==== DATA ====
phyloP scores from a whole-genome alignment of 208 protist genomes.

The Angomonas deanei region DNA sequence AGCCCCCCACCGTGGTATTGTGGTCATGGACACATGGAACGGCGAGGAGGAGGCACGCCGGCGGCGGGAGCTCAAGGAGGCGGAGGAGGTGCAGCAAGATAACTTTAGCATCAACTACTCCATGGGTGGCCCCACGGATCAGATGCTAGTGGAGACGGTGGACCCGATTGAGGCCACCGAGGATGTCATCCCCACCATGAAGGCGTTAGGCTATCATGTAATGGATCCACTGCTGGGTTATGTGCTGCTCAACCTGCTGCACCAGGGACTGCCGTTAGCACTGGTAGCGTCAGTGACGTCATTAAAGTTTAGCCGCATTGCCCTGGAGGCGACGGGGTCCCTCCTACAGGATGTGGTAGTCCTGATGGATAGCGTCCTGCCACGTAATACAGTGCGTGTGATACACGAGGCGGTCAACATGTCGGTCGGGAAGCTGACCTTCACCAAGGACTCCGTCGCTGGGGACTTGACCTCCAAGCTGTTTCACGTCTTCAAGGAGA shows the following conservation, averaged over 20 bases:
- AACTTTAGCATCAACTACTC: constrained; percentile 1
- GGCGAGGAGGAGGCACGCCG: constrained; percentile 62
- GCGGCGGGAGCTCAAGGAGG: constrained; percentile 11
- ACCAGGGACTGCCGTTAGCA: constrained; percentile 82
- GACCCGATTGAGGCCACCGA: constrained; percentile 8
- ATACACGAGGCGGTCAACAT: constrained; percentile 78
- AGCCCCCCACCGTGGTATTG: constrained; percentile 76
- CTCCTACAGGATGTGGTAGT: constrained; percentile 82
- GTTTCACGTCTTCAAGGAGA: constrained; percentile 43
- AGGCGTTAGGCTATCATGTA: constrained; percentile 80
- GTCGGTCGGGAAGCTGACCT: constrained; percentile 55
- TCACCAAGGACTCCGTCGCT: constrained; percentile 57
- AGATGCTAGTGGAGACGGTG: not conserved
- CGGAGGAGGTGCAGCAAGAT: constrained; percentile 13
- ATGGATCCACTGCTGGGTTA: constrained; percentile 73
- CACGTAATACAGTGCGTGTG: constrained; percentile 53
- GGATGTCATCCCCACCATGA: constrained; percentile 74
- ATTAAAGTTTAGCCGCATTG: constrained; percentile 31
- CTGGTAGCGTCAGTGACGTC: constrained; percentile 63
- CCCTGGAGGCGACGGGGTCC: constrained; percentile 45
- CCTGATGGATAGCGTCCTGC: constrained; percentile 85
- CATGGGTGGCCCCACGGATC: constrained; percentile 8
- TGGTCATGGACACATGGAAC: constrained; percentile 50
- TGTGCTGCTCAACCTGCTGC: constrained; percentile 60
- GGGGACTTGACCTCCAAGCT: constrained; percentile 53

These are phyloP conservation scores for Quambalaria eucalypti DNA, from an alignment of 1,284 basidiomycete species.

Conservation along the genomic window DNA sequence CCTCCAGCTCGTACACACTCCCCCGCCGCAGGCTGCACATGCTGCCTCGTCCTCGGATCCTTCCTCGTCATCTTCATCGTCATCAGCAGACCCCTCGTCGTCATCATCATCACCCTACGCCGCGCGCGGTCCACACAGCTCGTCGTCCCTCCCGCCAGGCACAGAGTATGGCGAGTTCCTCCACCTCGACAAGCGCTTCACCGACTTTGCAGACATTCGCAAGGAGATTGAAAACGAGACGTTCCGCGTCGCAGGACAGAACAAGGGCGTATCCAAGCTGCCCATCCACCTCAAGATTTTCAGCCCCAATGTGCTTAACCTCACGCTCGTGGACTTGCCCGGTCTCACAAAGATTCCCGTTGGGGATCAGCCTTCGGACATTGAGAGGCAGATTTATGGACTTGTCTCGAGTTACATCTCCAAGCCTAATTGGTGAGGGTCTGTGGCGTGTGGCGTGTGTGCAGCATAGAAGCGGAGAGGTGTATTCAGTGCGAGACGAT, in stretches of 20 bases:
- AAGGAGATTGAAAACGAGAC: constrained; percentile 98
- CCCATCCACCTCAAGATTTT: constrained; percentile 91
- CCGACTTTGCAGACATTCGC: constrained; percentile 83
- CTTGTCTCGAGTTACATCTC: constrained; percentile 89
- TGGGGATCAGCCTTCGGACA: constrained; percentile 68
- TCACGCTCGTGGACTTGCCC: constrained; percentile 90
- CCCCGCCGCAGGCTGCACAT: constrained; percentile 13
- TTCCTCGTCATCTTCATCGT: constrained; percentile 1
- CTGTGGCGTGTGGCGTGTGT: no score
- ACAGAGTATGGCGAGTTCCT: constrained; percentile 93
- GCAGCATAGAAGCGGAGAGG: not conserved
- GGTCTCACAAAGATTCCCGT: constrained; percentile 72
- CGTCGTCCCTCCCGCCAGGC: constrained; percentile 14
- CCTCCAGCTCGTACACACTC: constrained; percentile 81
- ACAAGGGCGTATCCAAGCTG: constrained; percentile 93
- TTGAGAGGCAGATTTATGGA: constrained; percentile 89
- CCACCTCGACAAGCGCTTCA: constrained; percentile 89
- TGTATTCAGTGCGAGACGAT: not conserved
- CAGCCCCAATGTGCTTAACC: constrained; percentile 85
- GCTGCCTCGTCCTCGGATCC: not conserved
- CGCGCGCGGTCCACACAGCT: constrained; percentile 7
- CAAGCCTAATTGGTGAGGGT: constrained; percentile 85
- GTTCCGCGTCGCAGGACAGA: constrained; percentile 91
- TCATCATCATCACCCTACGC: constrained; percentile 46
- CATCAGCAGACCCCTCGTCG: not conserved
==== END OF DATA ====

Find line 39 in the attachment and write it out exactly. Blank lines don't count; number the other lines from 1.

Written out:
- ACAGAGTATGGCGAGTTCCT: constrained; percentile 93